Fabber Sneakers Workshop – SCOPES Digital Fabrication

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Author

Daniel Smithwick
Daniel Smithwick
Other
Daniel serves as Master Fabricator for the SCOPES-DF project. He works collaboratively with STEM experts to build foundational and scalable digital fabrication knowledge for K-12 education. Daniel studied architecture at the University of Minnesota and was awarded a PhD from… Read More

Summary

Fabricating shoes presents fun opportunities for student to learn principles from design and mathematics while they explore digital fabrication process such as 3D modeling for 3D printing, laser cutting for mold making and casting, along with sewing, sketching, and making assemblies.

In this one-week intensive project the students are challenged with a variety of design and production tasks that can be linked with simple yet foundational mathematics. From their rubber outsoles to their foam insoles to their fabric uppers shoes embody complex geometric forms and assemblies that necessitate challenging degrees of volumetric and material-based thinking. Digital fabrication methods empower students to iteratively work between digital and analog representations.

 

As presented here this workshop focused on learning techniques for linking different types of software with various fabrication machines for working through a multi-stage design process. Daily documentation practices should be established so that students can see and reflect upon their progress and iterate through ideas.

What You'll Need

  • cardboard
  • MDF board
  • fabrics
  • thread
  • liquid rubber
  • eyelets
  • shoe laces

 

The Instructions

Day 1: Research and Documentation

Start with broad research of shoe types, materials, and manufacturing methods. Encourage students to document their research through visual aids like sketches, pictures, and diagrams. The shoe uppers, typically made from numerous fabric panels, are often complex. Encourage students to keep things simple as they start off designing their own patterns.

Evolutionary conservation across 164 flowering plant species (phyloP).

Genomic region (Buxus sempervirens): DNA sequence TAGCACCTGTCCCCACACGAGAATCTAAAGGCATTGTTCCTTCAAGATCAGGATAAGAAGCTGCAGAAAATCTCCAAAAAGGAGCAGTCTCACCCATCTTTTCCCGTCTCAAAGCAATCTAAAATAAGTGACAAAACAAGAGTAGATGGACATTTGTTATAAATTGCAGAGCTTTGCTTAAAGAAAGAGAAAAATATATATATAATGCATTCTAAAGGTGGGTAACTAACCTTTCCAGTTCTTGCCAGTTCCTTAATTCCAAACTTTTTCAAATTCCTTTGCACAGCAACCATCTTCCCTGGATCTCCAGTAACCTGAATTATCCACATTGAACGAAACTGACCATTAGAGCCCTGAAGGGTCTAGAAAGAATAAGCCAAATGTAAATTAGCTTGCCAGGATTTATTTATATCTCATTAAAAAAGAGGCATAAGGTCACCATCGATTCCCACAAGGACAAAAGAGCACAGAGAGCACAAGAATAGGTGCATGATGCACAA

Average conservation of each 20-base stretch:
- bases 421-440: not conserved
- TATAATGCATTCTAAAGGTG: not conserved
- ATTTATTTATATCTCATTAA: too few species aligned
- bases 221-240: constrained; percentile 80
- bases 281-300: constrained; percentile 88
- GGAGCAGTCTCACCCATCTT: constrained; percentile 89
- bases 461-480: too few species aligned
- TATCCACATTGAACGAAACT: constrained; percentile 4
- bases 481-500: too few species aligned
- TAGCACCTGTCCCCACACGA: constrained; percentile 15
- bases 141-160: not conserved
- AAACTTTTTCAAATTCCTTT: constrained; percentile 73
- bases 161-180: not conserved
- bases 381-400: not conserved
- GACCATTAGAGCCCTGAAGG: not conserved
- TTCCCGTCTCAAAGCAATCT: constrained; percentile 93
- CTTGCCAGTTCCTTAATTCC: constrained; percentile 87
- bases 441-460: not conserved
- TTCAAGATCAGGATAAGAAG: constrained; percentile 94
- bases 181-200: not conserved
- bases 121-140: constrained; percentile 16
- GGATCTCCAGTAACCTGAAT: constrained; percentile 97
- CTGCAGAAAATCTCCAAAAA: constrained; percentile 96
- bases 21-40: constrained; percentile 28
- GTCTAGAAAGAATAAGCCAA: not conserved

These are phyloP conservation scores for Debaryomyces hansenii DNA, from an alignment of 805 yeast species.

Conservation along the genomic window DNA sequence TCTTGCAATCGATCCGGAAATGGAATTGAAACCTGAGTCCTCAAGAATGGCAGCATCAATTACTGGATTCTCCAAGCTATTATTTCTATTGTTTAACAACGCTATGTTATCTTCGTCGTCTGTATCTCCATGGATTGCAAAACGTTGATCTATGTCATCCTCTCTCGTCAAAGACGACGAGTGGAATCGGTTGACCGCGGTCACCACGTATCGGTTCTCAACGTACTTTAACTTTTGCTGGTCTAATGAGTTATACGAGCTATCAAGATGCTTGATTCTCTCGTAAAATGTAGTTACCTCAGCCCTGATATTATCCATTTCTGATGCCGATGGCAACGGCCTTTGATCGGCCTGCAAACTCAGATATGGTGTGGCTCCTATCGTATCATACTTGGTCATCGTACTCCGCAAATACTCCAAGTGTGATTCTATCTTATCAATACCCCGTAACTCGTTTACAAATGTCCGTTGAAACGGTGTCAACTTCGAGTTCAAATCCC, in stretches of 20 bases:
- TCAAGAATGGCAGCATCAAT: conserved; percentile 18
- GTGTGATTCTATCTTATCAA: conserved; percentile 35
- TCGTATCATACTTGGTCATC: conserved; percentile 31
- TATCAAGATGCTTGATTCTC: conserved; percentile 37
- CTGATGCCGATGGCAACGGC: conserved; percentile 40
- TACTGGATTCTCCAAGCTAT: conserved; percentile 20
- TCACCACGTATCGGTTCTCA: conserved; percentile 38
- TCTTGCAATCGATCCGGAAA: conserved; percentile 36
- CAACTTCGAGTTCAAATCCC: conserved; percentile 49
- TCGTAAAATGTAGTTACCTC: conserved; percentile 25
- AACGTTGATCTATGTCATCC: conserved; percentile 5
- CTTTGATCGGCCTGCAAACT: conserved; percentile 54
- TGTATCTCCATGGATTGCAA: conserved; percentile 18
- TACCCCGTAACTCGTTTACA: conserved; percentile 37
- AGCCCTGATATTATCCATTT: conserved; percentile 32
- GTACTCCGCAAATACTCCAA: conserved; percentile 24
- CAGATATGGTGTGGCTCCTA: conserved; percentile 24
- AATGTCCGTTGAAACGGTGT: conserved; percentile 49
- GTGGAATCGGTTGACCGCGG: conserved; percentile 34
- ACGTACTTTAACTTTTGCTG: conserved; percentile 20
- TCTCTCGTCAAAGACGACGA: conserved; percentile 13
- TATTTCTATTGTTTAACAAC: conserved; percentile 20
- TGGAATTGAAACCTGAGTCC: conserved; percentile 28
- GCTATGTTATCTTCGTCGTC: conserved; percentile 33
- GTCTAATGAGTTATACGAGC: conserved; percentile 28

Retreived from: https://sneakerfactory.net/sneakers/2018/03/what-is-a-shoe-pattern/

Day 2: Translating design sketches to 3D models

Students are challenged with making design choices from scratch so encourage them to find inspiration through their own personal styles and functionality requirements. Have students break down their shoes into their components such as the outsole, midsole, insole, uppers, etc. Tasks can be divided up amongst students.

Students can sketch a tread pattern that can be digitally photographed and imported into 3D modeling software such as AutoDesk TinkerCAD. In TinkerCAD students can extrude 2D vector drawings into 3D forms.

Day 3: Fabricating positive formworks

Construct a shoe last (a generic foot form) which will help in the assembly of the upper fabric panels. Students can either scan their own feet to generate a unique 3D form or numerous 3D models can be found online.

The shoe last can be sliced into thin layers in various software such as AutoDesk Fusion 360 or Rhino 3D. These slices can be laser cut in cardboard and assembled through layered manufacturing techniques.

Day 4: Fabricating Negative Formworks

From the 3D model of the shoe outsole a negative form, a mold, can be fabricated to allow for casting liquid rubber. This process is messy and involves mixing chemicals, so beware of safety concerns and also time management for curing. We tested 2 different brands of rubber – each took 10+ hours for full curing.

Our form works were fabricated from similar slicing methods for laser cut layers. Make sure the thoroughly glue and clamp the formwork together. We used the students original tread sketch to 3D print the negative shape which would translate into the cured rubber.

      

A vertical slicing method resulted in a fun and unexpected ‘pixelated’ sole.

Day 5: Final Production and Presentation

Allow ample time for students to iterate and improve upon their shoes. Final production time is needed to pull everything together.

Encourage students to present their work and their processes to their peers.

 

Final thoughts and Recommendations

This one week intensive workshop requires ample time to allow students to explore new technologies, production methods, and self-motivation.

Standards

  • (Fab-Safety.2): I can operate equipment in a Fab Lab following safety protocols.
  • (Fab-Fabrication.2): I can initiate my own workflow across a single stream of modeling tools, fab machines, materials, and/or assemblies.
  • (Fab-Design.2): I can actively participate in design reviews with prepared presentation materials as well as providing feedback to peers.

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